top button
Flag Notify
    Connect to us
      Facebook Login
      Site Registration Why to Join

Facebook Login
Site Registration
Print Preview

How do I set permissions on a samba connection (using Linux)

0 votes
78 views

I have an existing system which contains a LAN connected disk drive. I have added a new computer on which I installed Ubuntu (this is my first linux experience). From the Ubuntu computer I can read the files on the samba connected drive but I can not write to those files. I have tried to change the permissions but can not locate where the drive is mounted. So my question ishow do I change the permissions?

posted Jun 24, 2013 by anonymous

Share this question
Facebook Share Button Twitter Share Button Google+ Share Button LinkedIn Share Button Multiple Social Share Button

1 Answer

0 votes

Samba/CIFS, is IMO the wrong tool. For starters its intended to talk to winders machines, and the last time I checked, was still unable to work with the perms diffs between windows and any *nix.

You want nfs, but you'll need to do some configuring. Its all in the man pages AFAIK.

answer Jun 24, 2013 by anonymous
Experimenting with this problem I have discovered that I can create and delete files using the Samba connection. I can not update the file after I created it or any other file that is already on the drive.

It seems to me that there is a problem with the permissions using the Samba connection. I would expect that if I can create or delete a file I should be able to update it.

The disk drive is a Buffalo 1tb disk LAN attached. I installed nfs and tried to mount the LAN disk with "-t nfs", the error message was "connection refused". I also tried to mount the LAN disk with "-t smbfs" and got the error message "mount: unknown filesystem type 'smbfs'" even though the man page for mount states that smbfs is a valid file system.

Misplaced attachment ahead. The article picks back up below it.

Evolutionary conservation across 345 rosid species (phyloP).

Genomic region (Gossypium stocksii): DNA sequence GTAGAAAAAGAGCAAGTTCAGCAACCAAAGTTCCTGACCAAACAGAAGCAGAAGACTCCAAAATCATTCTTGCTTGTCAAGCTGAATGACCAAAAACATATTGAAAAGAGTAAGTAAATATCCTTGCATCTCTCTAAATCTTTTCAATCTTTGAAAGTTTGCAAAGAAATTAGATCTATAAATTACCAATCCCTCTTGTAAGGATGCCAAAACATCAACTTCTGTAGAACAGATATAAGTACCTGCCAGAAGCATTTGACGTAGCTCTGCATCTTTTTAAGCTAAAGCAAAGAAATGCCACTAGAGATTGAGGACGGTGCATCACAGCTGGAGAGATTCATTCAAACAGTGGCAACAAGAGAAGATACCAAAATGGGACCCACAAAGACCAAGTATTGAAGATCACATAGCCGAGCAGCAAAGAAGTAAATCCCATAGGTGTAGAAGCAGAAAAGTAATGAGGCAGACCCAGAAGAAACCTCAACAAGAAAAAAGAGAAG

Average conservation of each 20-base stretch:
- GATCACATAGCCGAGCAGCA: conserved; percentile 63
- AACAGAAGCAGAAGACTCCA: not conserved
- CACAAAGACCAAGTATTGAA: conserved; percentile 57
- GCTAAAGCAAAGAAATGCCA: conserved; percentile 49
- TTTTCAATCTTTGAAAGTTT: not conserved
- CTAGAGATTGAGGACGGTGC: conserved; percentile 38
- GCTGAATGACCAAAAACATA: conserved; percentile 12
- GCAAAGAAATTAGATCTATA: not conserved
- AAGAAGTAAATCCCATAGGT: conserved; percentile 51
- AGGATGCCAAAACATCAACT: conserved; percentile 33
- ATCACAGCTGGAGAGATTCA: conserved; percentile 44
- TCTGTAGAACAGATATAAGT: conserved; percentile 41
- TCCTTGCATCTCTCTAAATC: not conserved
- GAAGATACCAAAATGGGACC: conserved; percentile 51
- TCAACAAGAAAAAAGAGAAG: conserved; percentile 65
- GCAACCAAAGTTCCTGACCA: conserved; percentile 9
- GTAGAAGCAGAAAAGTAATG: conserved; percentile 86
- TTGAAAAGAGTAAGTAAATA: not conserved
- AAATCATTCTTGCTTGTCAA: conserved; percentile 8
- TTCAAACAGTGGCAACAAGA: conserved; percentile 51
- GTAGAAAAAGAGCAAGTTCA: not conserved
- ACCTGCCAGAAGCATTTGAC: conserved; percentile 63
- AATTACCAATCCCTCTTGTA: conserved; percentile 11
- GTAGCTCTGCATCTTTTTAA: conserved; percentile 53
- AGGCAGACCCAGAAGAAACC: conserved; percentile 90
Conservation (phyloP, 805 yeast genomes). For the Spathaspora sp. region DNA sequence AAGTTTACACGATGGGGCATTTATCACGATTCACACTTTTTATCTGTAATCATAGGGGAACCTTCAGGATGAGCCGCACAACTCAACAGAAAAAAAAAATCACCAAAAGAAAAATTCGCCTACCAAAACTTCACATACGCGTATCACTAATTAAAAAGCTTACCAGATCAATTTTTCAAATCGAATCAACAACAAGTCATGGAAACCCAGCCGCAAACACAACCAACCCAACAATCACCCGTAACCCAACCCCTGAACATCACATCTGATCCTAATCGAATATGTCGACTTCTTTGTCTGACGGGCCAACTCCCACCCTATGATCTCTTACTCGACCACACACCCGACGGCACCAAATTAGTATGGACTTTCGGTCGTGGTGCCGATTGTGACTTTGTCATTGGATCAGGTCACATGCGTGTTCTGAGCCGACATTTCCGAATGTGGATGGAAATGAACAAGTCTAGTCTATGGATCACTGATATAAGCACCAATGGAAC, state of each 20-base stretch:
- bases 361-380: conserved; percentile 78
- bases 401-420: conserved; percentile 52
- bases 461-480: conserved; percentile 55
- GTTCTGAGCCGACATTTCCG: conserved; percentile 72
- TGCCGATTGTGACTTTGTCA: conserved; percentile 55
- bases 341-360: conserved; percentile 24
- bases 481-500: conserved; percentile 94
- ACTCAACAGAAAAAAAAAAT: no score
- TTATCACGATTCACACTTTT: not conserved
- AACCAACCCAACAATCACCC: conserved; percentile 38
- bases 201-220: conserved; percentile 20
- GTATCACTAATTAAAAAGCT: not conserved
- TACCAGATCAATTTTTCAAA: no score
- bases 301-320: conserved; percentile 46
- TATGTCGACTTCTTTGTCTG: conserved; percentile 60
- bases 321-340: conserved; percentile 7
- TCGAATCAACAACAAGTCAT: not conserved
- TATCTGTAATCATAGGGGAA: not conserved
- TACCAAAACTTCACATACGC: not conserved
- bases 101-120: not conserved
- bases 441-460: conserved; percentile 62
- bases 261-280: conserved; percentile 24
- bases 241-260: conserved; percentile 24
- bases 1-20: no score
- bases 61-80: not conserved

May you can use cifs instead of smbfs.
Only need the cifs-utils package. This package provides utilities for managing mounts of CIFS network file systems. A credentials file is recommended if you want toautomont a networkresource at boot.

For example:
# nano /etc/samba/mycred-file.conf
-- CONTENTS OF FILE --
username=your_username
password=your_password
domain=optional_domain_or_machine_name
-- END OF FILE --

# chmod 600 /etc/samba/mycred-credfile.conf

Then, you can use:
# mount -t cifs -o credentials=/etc/samba/mycred-file.conf,uid=1000
//server/shared /mount/point/

The uid=1000 option is for make the user with uid 1000 the owner of the
mounted resource (use one appropiate for you).
If you want automont of thenetworkresource when the system start, so add
a line to your fstab file:

# nano /etc/fstab
-- ADDSOMETHIG TO THIS AT THE END OF THE FILE --
//server/shared /mount/point cifs
credentials=/etc/samba/mycred-file.conf,auto,uid=1000,nounix,noserverino 0 0
-- END OF MODIFICTIONS --
Similar Questions
0 votes

When I connect my laptop to my samba network on my Ubuntu 12.04 box, and then shut down the lap top I get a system error on my desk top that is running Ubuntu.

A pop up box asks me if I am running a windows server. I tell it yes and it did work properly on Ubuntu 10.04.

Both computers can connect with each other, and I can transfer files back and forth from either one. There doesn't seem to be anything wrong. After I shut down the lap top is when I get the error.

Is there some way that I have to log the lap top out of the samba network before I turn of the lap top?

I have used Google and other searches to try and find out but have found nothing.

+2 votes

I'd like to change from Samba 3.0.33 to 3.6.6. Reason: WINDOWS 7 and PDC

Is something to consider when changing (config-Files or so on)? Have I to uninstall Samba 3.0.33 before or just run an update?

+3 votes

I just installed Samba on my Centos 6.4 computer. Smbstatus says my version is 3.6.9-151.el6-4.1.

My smb.conf file only has a [global] and [homes] section.

My configuration works, as expected, from a Win7 Virtual Box computer and a Win8 Virtual Box computer. I can see the share from the Windows file explorer and can map the share to a network drive. The Samba server is not virtual.

The problem is my other Win7 laptop which is running some sort of home edition of Win7. I did everything I could in control panel to enable file sharing but I still can't see the Samba share. I can ping the computer running Samba? I tried to launch "gpedit.msc" but this program was not there.

Do you think it would work if I upgraded Samba to the latest version 4.1? Should I consider upgrading to Win7 professional?


Useful Links with Similar Problem
Contact Us
+91 9880187415
sales@queryhome.net
support@queryhome.net
#280, 3rd floor, 5th Main
6th Sector, HSR Layout
Bangalore-560102
Karnataka INDIA.
QUERY HOME
...